In 'Melancholia,' a Director Finds an Appropriate Outlet for His Madness

Controversial auteur Lars von Trier's new film, starring Kirsten Dunst, presents a gorgeous, provocative vision of depression and the end of the world

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Magnolia Pictures

With eight words, Danish director Lars von Trier earned himself a place in film history: "How can I get out of this sentence?" The statement came last May in the middle of his debacle of a Cannes International Film Festival press conference—a debacle that threatened to overshadow his latest film, Melancholia, which sees its American release today. At Cannes, he spoke about Hitler, stating "I sympathize with him a little bit." Emphasizing that he didn't dislike Jews, he made matters worse by taking a dig at Danish-Jewish filmmaker Susanne Bier. After a string of non sequiturs and bad, insensitive punch lines, he summed up his flow of words with "I am a Nazi."

'Melancholia' doesn't romanticize depression, but suggests that von Trier found something positive in his own experience of it

Watching footage of the press conference on YouTube, the Hitler monologue looks more like a series of jokes gone very awry than a serious display of anti-Semitism—the kind of material that perhaps only Louis C.K. or Sarah Silverman could have gotten laughs out. His line of conversation stemmed from von Trier's recent discovery that he was not of Jewish descent, as he had grown up believing, but that his biological father was actually German. It's possible that von Trier still thought of himself as culturally Jewish, since the man who raised him was Jewish, and thought that fact gave him license to be flippant about Hitler and the Nazis.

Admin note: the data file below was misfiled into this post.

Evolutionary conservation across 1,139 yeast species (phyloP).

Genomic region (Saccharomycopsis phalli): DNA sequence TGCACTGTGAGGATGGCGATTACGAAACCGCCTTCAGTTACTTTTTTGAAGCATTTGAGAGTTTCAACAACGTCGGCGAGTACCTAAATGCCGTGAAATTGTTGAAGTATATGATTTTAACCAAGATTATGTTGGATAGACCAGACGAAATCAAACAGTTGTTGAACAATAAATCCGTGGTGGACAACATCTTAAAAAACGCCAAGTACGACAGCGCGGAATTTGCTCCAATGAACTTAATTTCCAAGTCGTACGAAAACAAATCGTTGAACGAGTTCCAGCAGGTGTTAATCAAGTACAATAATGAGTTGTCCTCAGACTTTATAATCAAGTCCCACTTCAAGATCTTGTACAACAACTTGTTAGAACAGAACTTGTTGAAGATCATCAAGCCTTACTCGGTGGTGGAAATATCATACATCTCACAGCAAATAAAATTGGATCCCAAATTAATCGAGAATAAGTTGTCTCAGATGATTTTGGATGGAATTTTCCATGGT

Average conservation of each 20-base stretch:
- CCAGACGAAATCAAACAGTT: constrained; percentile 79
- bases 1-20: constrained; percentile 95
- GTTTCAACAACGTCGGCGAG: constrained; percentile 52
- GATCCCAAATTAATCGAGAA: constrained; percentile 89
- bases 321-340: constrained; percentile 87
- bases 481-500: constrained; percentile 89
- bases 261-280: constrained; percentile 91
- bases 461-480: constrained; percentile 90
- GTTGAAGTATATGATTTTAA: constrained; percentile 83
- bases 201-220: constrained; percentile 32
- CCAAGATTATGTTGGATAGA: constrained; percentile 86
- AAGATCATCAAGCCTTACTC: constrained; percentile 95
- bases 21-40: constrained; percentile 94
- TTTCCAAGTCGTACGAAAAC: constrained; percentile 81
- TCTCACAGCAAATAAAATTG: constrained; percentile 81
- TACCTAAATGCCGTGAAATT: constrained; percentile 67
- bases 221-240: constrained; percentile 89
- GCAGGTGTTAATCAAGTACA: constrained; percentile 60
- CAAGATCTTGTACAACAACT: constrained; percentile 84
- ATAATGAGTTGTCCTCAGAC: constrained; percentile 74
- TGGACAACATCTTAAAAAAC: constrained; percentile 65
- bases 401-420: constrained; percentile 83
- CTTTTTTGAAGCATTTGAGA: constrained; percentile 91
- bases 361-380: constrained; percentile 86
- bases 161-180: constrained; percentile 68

In any case, though, the backlash was swift. Cannes banned him from the festival (while inviting the seemingly more problematic Mel Gibson to give a Q&A) although Melancholia was still eligible for prizes. Indeed, its lead actress Kirsten Dunst deservedly won the festival's award for best actress.

But the moment had precedent: Von Trier has a history of making dumb, provocative statements at Cannes, like when he called himself the world's best filmmaker and Roman Polanski a dwarf. Von Trier's over-the-top outbursts fit in with his film oeuvre, which largely deals with over-the-topness, including in films like Antichrist, which depicts a woman cutting off her clitoris and a penis ejaculating blood. His work has suffered from a provoke-at-all-costs mentality, as well as a penchant for degrading women: In Breaking the Waves, he showed a woman prostituting herself in hopes of healing her paralyzed husband, while Dogville depicted rape.

Happily, these traits are missing from Melancholia, a somber drama that seriously examines depression in a science-fiction context. Von Trier usually seems to identify with his heroines, but he tends to create women who are masochistic martyrs or basket cases. In Melancholia, he finally manages to present troubled female characters who aren't completely defined by their neuroses and who find an inner strength greater than that of the seemingly more rational men around them. In most of von Trier's work of the past decade, his self-defined role as a provocateur has completely dominated his films, especially when he's engaged in a critique of American politics and history. Dogville and Manderlay ran photos of poor Americans set to David Bowie's "Young Americans" over their closing credits, in case anyone missed the films' point. In Melancholia, provocation informs the film in a more healthy, less blunt way.

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Steve Erickson is a freelance writer who lives in New York. He has written for Gay City News, The Nashville Scene, Film Comment, the Tribeca Film Festival's website, Fandor's blog, and elsewhere.

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